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Michigan Can Be a Leader in Dealing With Climate Change

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The opportunity to pull Michigan out of its economic slump and deal with climate change is right in front of us.

"Michigan is one of the key places on earth where we can turn this around," said Peter Sinclair, an award-winning graphic artist, illustrator, animator, long-time environmentalist and blogger of Climate Crocks.

"[Green technology] can become the spear point of a major industrial revolution more impacting than the computer revolution."

He spoke recently at the Kalamazoo Nature Center about the effects of greenhouse gases (GHG) on the natural cycles of the earth and what we can do about it.

Millions of young people prepared for jobs in the emerging green technology could make a huge difference on our world in much the same way that young people were inspired by President Kennedy's call to put a man on the moon, said Sinclair.

"We need that kind of national mission now!" said Sinclair who contends that green technology can help the planet and create a new, green economy.

Many people fear that any change from our current fossil fuel economy will mean that we will have to live in caves, candlelight and be without cars. Many detractors and non-believers in climate change play on that fear, too. Here, too, the reality differs from the rhetoric.

Dow Chemical in Midland has been progressively reducing its carbon footprint and making money from improved energy efficiency, said Sinclair. Between 2009 and 2010 the Fortune 500 company saved $760 million. This came about in 1990 when the company made a $2 billion investment and designed a sustainability strategy. It has resulted in $9.4 billion in savings, with a $7 billion net savings.

"Solar shingles" can be put on the roofs of new "zero-energy houses." They use 70 percent less energy than today's houses -- and then generate enough energy to be sold to other users. These shingles are made in Saginaw and they have attracted other solar fabrication companies to move into Michigan.

Upgrading the insulation of old houses is another opportunity, and although the cost is still high, it is declining precipitously. Part of the reason why is that some companies like Sungevity are adopting a "solar leasing model" where panels are installed for free, the homeowner rents them and unused energy goes back into the grid.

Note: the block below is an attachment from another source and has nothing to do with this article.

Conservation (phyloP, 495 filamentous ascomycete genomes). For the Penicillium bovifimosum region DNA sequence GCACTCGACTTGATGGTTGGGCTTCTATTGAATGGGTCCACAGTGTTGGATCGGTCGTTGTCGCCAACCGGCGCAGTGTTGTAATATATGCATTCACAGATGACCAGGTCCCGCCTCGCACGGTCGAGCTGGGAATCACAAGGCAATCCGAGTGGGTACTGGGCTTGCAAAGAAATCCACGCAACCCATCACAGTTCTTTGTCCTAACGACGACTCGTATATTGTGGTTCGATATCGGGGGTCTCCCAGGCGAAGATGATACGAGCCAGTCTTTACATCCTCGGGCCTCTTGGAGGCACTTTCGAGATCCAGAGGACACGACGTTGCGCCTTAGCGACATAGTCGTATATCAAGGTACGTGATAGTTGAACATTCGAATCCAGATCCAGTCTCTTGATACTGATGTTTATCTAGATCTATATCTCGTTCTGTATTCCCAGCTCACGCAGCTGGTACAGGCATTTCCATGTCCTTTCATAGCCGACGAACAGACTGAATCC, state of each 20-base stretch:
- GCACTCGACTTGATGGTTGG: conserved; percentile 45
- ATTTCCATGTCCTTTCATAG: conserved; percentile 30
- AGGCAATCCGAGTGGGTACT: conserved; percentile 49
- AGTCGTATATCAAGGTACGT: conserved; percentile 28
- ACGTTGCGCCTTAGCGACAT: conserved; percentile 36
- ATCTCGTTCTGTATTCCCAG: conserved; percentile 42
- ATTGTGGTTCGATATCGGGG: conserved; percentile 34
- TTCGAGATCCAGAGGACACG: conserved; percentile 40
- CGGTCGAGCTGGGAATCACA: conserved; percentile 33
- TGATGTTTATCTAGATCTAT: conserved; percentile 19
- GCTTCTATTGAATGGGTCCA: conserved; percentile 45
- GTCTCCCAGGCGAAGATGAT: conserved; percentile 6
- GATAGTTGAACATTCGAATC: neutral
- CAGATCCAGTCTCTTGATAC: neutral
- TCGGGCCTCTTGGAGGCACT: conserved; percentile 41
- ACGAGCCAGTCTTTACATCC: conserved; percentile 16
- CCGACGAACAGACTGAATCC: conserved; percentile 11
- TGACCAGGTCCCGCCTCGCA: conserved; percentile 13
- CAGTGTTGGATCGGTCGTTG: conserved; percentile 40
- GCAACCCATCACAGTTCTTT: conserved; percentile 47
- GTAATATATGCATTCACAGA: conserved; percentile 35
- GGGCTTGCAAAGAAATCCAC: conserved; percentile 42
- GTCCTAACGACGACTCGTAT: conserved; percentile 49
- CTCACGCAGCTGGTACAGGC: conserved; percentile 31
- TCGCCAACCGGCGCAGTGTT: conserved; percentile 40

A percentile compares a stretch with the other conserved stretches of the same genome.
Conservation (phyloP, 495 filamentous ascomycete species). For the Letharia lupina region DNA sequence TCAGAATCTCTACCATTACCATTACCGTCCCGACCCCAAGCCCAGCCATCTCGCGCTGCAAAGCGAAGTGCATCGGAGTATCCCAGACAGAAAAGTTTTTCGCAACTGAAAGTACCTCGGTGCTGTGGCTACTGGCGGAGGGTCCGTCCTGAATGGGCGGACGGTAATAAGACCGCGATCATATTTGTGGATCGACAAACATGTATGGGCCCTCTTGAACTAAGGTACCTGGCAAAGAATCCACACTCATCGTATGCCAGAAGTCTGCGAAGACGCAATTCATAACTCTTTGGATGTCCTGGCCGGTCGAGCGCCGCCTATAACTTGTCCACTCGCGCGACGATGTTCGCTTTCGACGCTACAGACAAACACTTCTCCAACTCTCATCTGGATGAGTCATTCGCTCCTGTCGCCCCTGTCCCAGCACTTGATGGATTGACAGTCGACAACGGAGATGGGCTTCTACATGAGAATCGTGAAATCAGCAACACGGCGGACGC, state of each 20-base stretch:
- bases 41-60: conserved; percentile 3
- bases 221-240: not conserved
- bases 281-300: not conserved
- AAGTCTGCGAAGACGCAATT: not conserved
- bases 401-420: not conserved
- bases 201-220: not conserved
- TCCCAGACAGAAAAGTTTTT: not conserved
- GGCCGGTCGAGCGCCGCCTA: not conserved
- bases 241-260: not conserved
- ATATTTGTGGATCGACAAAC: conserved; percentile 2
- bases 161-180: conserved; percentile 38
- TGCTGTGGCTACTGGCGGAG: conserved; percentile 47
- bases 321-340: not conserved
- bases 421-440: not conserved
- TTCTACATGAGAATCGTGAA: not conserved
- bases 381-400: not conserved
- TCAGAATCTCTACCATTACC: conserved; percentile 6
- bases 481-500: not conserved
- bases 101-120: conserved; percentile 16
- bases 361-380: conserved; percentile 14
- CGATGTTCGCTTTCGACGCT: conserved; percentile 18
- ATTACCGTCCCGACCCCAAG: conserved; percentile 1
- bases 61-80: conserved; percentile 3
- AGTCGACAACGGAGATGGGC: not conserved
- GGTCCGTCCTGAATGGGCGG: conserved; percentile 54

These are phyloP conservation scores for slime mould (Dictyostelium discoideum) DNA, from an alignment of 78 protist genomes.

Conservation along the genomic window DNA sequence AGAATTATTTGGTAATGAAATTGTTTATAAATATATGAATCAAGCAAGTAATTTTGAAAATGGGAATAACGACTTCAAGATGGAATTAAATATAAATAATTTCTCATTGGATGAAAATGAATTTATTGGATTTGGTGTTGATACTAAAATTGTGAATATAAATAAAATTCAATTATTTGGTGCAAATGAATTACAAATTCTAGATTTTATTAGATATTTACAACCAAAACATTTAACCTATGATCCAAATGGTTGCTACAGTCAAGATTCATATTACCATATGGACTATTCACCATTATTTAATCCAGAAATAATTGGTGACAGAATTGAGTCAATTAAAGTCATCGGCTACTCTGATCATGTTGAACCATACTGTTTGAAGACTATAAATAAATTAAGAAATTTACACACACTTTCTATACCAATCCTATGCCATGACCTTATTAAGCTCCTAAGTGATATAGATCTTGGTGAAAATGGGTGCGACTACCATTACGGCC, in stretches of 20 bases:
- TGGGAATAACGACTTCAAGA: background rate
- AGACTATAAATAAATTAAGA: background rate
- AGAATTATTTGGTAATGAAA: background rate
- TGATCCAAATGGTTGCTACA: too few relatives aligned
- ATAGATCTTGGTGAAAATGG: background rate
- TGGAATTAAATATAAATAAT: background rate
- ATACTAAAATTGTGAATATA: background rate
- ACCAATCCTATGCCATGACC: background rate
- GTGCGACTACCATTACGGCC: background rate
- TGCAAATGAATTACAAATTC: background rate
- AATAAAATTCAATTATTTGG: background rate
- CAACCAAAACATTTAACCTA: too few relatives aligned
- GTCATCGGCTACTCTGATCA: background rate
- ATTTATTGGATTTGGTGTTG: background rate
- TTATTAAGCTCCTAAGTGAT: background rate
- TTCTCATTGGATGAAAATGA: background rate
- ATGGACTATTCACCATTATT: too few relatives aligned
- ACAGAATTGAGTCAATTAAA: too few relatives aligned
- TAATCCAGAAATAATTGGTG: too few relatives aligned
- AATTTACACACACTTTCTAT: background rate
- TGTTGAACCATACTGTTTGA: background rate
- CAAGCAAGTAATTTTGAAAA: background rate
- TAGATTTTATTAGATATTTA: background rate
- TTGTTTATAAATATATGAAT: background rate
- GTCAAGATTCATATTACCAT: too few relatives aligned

Actually, the price of solar energy has fallen 5 percent every year since 1970 while the cost of electricity has risen by 5 percent every year in the same period, according to Andrew Birch, CEO of Sungevity.

Sinclair called solar technology a definite paradigm shift where we can generate more energy than we use. This is possible because it takes 15 terawatts to supply the earth's power needs for one year while the sun provides 6,000 times more energy (8,600 terawatts) every day -- for free, according to Sungevity.

Today, there are one million solar roofs operating in America and there is a lot of potential for growth, said Sinclair.

While Sinclair admitted that the zero-energy house is not the total answer to our climate change problems, green buildings are the direction we need to go. For more than a decade, Leadership in Engineering and Environmental Design (LEED) has been the standard to which green builders aspired. Now, a new standard has emerged called the "living building." It generates all of its own energy with renewable non-toxic resources, captures and treats all of its water, and operates efficiently and for maximum beauty.

The Ford Rouge Plant in Dearborn has a "living roof" where several varieties of sebum (a mossy-looking plant) are trained to grow up the factory's outer walls to keep the factory warm in the winter and cool in the summer.

This came about when Ford called in acclaimed "eco" architect Bill McDonough in 2004 to help with the redesign of their Rouge plant in Dearborn where the F150 pick-up truck is made. As a result, the factory now has one of the biggest green roofs in the world.

Roger Gaudette of Ford Land talks about the idea behind the green roof in this video.

Wind turbines provide yet another energy-producing alternative and Michigan once again is well-positioned to take advantage of this technology. Pigeon (in the Thumb area) is a leader in generating wind power while hundreds of turbines are going up in Gratiot County (south of Mt. Pleasant) with plans for more in Montcalm County (east of Gratiot County).

Sinclair said that there is enormous potential for the Great Lakes region to equal the wind generation expected of the Great Plains, often dubbed the "Saudi Arabia of wind." The East Coast alone has enough wind to power the whole country, he said.

Skeptics may ask, however, what happens when the wind stops blowing?

"This is a non-problem," said Sinclair who explained that every energy source is intermittent and that they are designed to store energy for those down times. The same thing can happen with wind.

He added that Michigan has excellent geology for underground caverns where energy may be stored.

Several community colleges have already created educational training programs for wind energy technicians who can make $22 to $33 per hour, said Sinclair. That would command salaries of $40,000 to $60,000 per year.

There is also a need for people who can build, design and transport windmills.

"This is good for Michigan and it could create 30,000+ new jobs -- if we want them," said Sinclair. "The window is now open but it can close. Right now, we are dithering."

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Olga Bonfiglio is a Huffington Post contributor and author of Heroes of a Different Stripe: How One Town Responded to the War in Iraq. She has written for several magazines and newspapers on the subjects of food, social justice and religion. She (more...)
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